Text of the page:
Hollywood, CA (PRWEB) December 14, 2006
As the legend goes, "Rocky" originated when unemployed actor Sylvester Stallone walked into the United Artists movie studio to sell his brilliant screenplay about an underdog boxer; and then refused to make any deal unless he could also star.
However, that tale is a near-total fabrication made up by United Artists' public relations department, according to the producers and key studio executives -- and dutifully sold to the eager media and public by Stallone himself.
The fact is that there were never any direct talks between Stallone and UA. The studio never tried to buy the "Rocky" script from him, and there was never round after round of bidding to try and make him give up his dream of being the star. "That's all bull. It was never true," said Mike Medavoy, former chairman of TriStar Pictures and UA production chief when "Rocky" was made.
Stallone toured the country, meeting with journalists and critics, and selling the UA-fabricated underdog story, weaving what would become an unstoppable myth that is still carried on to this day. "The story suited him," said former UA president Eric Pleskow. "He eventually started to believe his own story."
This is apparently the first and only time most of those who lived the "Rocky" saga told the unvarnished truth, according to Senior Columnist Alex Ben Block in the latest issue of entertainment newsmagazine "Hollywood Today." (http://www.hollywoodtoday.net)
With MGM's release of "Rocky Balboa," the sixth in the series of hugely successful "Rocky" movies, writer-director-star Sly Stallone will donate memorabilia to the Smithsonian's National Museum of American History. In that spirit, it is an appropriate time to set the historical record straight on the real story behind the making and selling of the original "Rocky," which won three Oscars including Best Picture in 1977.
Even Arthur Krim, then chairman of United Artists (now run by Tom Cruise and partner Paula Wagner) thought he was approving a completely different actor for the role.
"We came up with a tremendous publicity campaign," recalled Gabe Sumner, then head of marketing at UA. "It was about how this unknown guy named Sylvester Stallone walked into our office with a script and the company was prepared to buy the script, but Stallone said, 'I'm not going to sell it to you unless I star in the film.' And we (supposedly) said, 'No way.' And he said, 'Well, you can't have the script.' And we said, 'We will give you $18,000.' And that was the figure we used. And a deal was made and Stallone could star in this film which he wrote. And he got all of $18,000. Now is this true? It was horsesh*t! But it worked. It promoted the whole underdog concept and kept on going."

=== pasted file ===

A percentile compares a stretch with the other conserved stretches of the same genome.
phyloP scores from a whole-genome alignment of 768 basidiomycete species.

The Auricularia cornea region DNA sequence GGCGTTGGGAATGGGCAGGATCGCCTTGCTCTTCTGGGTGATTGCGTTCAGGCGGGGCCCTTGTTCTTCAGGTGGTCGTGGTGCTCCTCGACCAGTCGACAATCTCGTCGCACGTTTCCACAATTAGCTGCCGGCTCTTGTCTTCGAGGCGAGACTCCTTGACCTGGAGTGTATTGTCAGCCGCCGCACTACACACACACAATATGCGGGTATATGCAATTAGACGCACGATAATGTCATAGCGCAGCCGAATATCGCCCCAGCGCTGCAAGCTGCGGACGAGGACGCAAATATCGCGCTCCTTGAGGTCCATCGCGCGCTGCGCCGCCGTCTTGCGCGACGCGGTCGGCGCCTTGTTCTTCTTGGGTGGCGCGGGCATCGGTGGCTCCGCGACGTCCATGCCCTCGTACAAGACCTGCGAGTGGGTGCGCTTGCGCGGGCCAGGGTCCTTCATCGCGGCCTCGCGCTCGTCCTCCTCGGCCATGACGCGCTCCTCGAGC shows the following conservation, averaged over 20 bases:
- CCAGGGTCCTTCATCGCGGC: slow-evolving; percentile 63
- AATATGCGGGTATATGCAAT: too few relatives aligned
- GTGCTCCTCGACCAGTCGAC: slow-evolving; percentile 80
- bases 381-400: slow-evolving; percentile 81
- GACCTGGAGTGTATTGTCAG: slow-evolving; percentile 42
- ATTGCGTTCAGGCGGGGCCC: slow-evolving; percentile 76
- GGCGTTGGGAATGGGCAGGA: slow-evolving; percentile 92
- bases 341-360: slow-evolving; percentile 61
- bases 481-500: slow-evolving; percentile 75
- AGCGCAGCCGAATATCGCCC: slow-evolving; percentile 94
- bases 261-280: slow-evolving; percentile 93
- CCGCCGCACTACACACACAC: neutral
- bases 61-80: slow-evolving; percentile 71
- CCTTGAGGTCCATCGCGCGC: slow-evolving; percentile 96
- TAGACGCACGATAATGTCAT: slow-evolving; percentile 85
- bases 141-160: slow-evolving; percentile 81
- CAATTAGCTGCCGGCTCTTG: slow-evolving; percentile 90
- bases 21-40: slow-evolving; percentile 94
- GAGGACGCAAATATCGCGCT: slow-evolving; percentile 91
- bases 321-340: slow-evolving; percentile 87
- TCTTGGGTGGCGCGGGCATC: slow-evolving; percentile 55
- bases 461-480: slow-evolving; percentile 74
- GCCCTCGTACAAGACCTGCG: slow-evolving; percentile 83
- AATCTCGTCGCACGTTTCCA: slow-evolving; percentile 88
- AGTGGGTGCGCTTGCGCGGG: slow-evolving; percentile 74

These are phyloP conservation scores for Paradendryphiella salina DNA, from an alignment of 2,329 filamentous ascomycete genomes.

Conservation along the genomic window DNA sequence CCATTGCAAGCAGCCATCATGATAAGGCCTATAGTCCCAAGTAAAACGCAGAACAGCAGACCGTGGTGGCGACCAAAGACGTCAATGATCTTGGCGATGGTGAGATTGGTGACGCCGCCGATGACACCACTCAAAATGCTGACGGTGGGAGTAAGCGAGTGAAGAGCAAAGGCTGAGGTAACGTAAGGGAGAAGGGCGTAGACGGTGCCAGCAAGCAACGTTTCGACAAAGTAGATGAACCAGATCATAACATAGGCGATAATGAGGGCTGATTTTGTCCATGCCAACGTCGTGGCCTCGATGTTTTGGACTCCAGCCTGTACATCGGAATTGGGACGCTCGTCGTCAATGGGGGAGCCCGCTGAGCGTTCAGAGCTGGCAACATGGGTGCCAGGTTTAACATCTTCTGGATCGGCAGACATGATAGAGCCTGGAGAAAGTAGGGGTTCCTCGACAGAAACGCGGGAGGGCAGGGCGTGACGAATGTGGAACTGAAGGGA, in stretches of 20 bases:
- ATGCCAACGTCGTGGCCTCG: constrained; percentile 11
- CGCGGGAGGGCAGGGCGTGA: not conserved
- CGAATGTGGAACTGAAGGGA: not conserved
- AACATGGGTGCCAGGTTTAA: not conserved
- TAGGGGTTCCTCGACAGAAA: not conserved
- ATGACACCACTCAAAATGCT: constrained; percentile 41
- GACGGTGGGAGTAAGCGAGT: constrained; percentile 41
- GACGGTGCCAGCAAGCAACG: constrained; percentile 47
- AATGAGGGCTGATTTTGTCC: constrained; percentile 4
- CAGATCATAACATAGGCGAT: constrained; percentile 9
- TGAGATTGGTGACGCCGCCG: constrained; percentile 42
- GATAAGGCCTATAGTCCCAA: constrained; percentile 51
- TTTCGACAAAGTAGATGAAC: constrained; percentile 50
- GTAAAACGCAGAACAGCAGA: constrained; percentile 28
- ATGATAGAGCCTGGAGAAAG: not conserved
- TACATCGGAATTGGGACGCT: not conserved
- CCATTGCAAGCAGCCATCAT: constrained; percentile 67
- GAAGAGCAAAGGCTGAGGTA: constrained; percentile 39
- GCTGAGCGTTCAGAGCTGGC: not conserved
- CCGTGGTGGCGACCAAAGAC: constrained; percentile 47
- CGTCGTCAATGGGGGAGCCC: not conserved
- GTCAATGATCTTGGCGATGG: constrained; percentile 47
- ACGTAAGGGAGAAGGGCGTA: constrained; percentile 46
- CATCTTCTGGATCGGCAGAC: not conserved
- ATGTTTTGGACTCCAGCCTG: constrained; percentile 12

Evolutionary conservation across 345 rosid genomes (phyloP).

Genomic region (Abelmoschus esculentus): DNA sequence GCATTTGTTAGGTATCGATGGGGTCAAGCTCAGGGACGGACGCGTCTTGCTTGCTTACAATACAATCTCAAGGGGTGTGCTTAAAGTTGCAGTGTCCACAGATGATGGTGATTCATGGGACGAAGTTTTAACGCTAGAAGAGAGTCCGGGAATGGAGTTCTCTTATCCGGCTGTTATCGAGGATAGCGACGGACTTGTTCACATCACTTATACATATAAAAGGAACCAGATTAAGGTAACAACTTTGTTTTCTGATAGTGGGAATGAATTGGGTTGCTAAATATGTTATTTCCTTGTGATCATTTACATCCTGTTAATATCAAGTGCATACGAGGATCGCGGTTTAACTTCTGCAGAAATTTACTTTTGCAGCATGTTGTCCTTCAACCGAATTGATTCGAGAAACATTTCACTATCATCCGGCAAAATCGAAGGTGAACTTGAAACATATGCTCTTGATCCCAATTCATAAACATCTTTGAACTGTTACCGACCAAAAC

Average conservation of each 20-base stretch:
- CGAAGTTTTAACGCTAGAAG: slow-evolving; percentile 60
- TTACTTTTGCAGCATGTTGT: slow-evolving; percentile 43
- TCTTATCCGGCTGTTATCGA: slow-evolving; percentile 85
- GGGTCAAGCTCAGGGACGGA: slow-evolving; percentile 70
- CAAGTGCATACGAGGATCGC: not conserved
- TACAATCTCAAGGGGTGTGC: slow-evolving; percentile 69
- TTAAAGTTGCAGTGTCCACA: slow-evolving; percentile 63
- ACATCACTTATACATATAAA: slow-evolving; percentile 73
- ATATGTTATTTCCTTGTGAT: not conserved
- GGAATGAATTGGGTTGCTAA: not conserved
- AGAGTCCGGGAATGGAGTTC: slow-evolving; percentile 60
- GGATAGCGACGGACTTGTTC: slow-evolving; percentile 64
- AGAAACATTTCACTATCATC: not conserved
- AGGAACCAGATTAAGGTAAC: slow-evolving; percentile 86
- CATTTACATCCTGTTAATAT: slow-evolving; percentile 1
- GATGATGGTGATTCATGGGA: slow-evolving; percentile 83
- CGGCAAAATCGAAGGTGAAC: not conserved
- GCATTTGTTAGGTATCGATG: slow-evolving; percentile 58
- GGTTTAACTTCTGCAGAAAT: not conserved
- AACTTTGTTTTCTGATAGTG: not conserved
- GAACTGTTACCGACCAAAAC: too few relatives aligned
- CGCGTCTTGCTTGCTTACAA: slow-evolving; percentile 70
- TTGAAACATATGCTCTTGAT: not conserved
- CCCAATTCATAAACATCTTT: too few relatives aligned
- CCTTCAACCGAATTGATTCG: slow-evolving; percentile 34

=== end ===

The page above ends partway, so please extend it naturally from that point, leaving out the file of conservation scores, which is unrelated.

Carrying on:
"I don't have to tell you how the press feeds on the underdog story," continued Sumner. "It filled up space on entertainment pages, and in columns looking for something for the next day. They ate up the idea that this actor loved his work so much, and was willing to sell it for a nickel and a dime in order to make it, blah, blah, blah. It all became part of the underdog fabric that brought people in. Period. They just totally bought into it."
Representatives for Stallone said on Wednesday, "We stand by Sylvester Stallone's story as the accurate truth."
Stallone's agent at the time, Larry Kubik had also represented Gene Kirkwood, who worked with prolific producing team of Irwin Winkler and Robert Chartoff. Kirkwood read Stallone's scripts and liked them.
Kirkwood met with Stallone to kick around story ideas. Stallone had a notion to make his hero a taxi driver, who runs for Mayor of Philadelphia, but Kirkwood didn't agree. Then Stallone told him the story of Chuck Wepner, a boxer who had gotten a title shot against Muhammad Ali and lost, but won respect for "going the distances." Kirkwood was immediately excited. He had an image of Marlon Brando in "On the Waterfront."
Less than a week later, Stallone returned to Kirkwood with an 80-page treatment for what would become "Rocky." The script was corny and old-fashioned, but it was a real page turner of a story. "I gave it to the boys, Bob (Chartoff) and Irwin (Winkler) and they loved it," recalled Kirkwood, who then spent the next six months working with Stallone and the producers reworking and rewriting the script.
Chartoff-Winker had signed an unusual deal with United Artists on March 1, 1975 calling for the producers to supply half a dozen movies annually. On movies with budgets under $1 million, Chartoff-Winkler could give a green light and UA had only consultation rights. That was the clause under which "Rocky" was made.
"The truth is, nobody knew whether we wanted the guy or not," recalled Medavoy. "However, since the number was small enough, (Chartoff and Winkler) could have cast you and I for that part and nobody would have said no. There was no pressure to cast a star. What we did say, which was natural, was 'Why Stallone?' Why not somebody else? And the answer was, 'He's got to do it.' And that was the end of the discussion."
So "Rocky" went into production without anyone at the UA ever meeting Stallone. A confidential memo circulated among the top management at UA said that they were going ahead with "Rocky," but that the investment was small enough that they could sell it directly to television and cover any losses. The budget for "Rocky" approved September 30, 1975 was $1,075,000, plus producer's fees of about $100,000.
MORE: How Stallone got past UA chairman and what PR department made him do.
By Alex Ben Block for Hollywood Today.
Read parts II and III of the True "Rocky" Saga at (http://www.hollywoodtoday.net).
Block has been editor of The Hollywood Reporter and TV Times as well as associate editor of Forbes Magazine. He is also a best-selling author and radio talk show host on KPCC-FM in L.A.
Permission to re-print or rebroadcast granted provided Hollywood Today in credited and web address url is listed whenever possible.